People have the power, in the final analysis. The robber barons are in for a lesson.



posted on Aug, 10 2009 @ 02:45 AM
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Pass me the wings please so I can fly free.
So many I know don't know they know not
the plotting and planning of those who hide behind the curtain
using the slight of hand to make
billions vanish into thin air
Where did it go
don't know thought you had it
No no not me
Wow cool magic
The best part of the trick is reveal it's not coming back
doesn't matter what are the people going to do
absolutely nothing.
time to move on to the next phase of action
they posion the air we breathe and the water we drink
and with a smile on their face ask who's tired relax have a drink and take a 5min breather
Don't want you to get sick
take this shot it will take care of that super bug
oh by the way
did i mention the side effects are more harmful than what we just cured
but we are preventing an outbreak so the end justifies the means
As for the technology
They need it to speed up their process of elimination
So many radio waves slowly cooking the brain
But as long as you can hear me now?
Good
They know there are those of us who are on to them
yet they care not
Cause they know most Americans are weak
Too caught up in their simple priveledged lives
We bomb other countries on a daily basis
but two planes hit a couple of towers and we go diving head first into a recession
Let them fight amongst themselves
makes it that more easier to get away
by the time they realize what happened they will have been left behind
Divide the factions
misdirection
Funny these humans are
Isn't mind manipulation great
They just asked the pedophile to babysit the children
No Michaels dead and gone
get over it.





For those of you who are awake and truly know thy enemy let them live on top of the world but what comes up must come down their time will come and I can't wait to pee on Magog's grave.


Howling At The Moon,
Chaotic Wolf

[edit on 10-8-2009 by chaoticwolf88]



posted on Aug, 10 2009 @ 02:53 AM
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How about the concept of SHARING? I.e., two or more people agree to split the costs of this stuff and establish time schedules for using it, etc. If one person uses it more, they can pay more, etc.

Then there are carpoolings, potluck dinners, trading minor services ("Ill sweep your driveway if you trim my hedges" or whatever), and so on. There are zillions of small ways to save your pennies by cooperating with your friends and neighbors.

The problem is very few people know enough people around them to make this viable and it seems "freakish" to most people you might suggest it to. Just goes to show how our values of COMMUNITY have complety deterorated. If you can't do EVERYTHING by youself you must be a "loser." What kind of "commie loser" would actually wanna SHARE anything?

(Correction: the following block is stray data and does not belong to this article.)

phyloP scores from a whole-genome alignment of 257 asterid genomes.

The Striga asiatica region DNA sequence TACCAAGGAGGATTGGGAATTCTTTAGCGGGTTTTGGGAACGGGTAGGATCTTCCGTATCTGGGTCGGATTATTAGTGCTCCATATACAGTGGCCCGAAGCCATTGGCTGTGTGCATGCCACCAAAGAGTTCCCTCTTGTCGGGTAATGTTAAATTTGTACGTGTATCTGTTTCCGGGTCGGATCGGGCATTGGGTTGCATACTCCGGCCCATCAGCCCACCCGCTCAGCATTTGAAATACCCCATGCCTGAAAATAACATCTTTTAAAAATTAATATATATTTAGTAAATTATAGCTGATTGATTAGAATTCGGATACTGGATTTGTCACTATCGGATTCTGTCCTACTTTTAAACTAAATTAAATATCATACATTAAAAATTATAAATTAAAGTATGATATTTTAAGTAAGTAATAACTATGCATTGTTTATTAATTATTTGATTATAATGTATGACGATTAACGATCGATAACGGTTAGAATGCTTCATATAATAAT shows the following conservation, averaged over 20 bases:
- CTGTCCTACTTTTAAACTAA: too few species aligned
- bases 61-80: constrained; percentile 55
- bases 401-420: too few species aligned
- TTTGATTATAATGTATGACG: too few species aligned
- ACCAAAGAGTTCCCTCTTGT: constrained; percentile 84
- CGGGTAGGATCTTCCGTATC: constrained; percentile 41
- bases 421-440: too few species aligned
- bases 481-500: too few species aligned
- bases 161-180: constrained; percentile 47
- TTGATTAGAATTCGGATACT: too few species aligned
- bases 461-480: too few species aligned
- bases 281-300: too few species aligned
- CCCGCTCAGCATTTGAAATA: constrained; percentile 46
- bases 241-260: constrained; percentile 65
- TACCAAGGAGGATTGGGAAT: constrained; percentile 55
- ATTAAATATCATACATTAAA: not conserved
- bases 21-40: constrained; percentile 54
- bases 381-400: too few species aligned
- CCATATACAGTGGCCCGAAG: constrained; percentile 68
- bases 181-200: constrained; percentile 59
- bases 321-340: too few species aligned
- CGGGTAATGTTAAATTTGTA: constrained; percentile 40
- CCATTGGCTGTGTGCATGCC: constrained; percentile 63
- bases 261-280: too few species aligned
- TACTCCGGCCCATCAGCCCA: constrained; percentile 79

posted on Aug, 10 2009 @ 02:59 AM
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reply to post by THX-1138
 


A lot of them are from the 70s, even the 60s (plus onwards of course).

Many are from the innovative writings of that crop of 60s and 70s authors who explored the paranormal, the UFO phenomenon: authors like Lyall Watson, Colin Wilson, Baigent, Leigh, Tart, Puthoff, Monroe, Harrington, Muldoon, Rogo and many, many others.

Plus lots of non-fiction history, travel, biographies, art, warfare, etc.

I've held onto and increased my book collection for over 40 years. The living room is wall-to-wall cabinetry, filled mostly with books. In the garage are two large cabinets filled to capacity with literally hundreds more. The overflow sits in large 60 litre plastic, lidded containers .. more than 20 of those, plus assorted cartons.

Recently, gave away over 60 cardboard cartons filled with books to charity shops. Some of them I hadn't read. Nearly broke my back, lifting them into the car. In the end, the two charity shops we gave most to, requested we not take any more there because they didn't have room. So then I began filling a pull-along grocery-shopper thing with books a few times a week, which I was putting in the after-hours slot at the local library at a rate of 25 to 30 at a time. I imagined they'd be able to sell them or put some of the really good ones on the shelves. But in the end they saw me and told me off for doing it -- said it created extra work for them. I still slip some in the slot when the library's closed.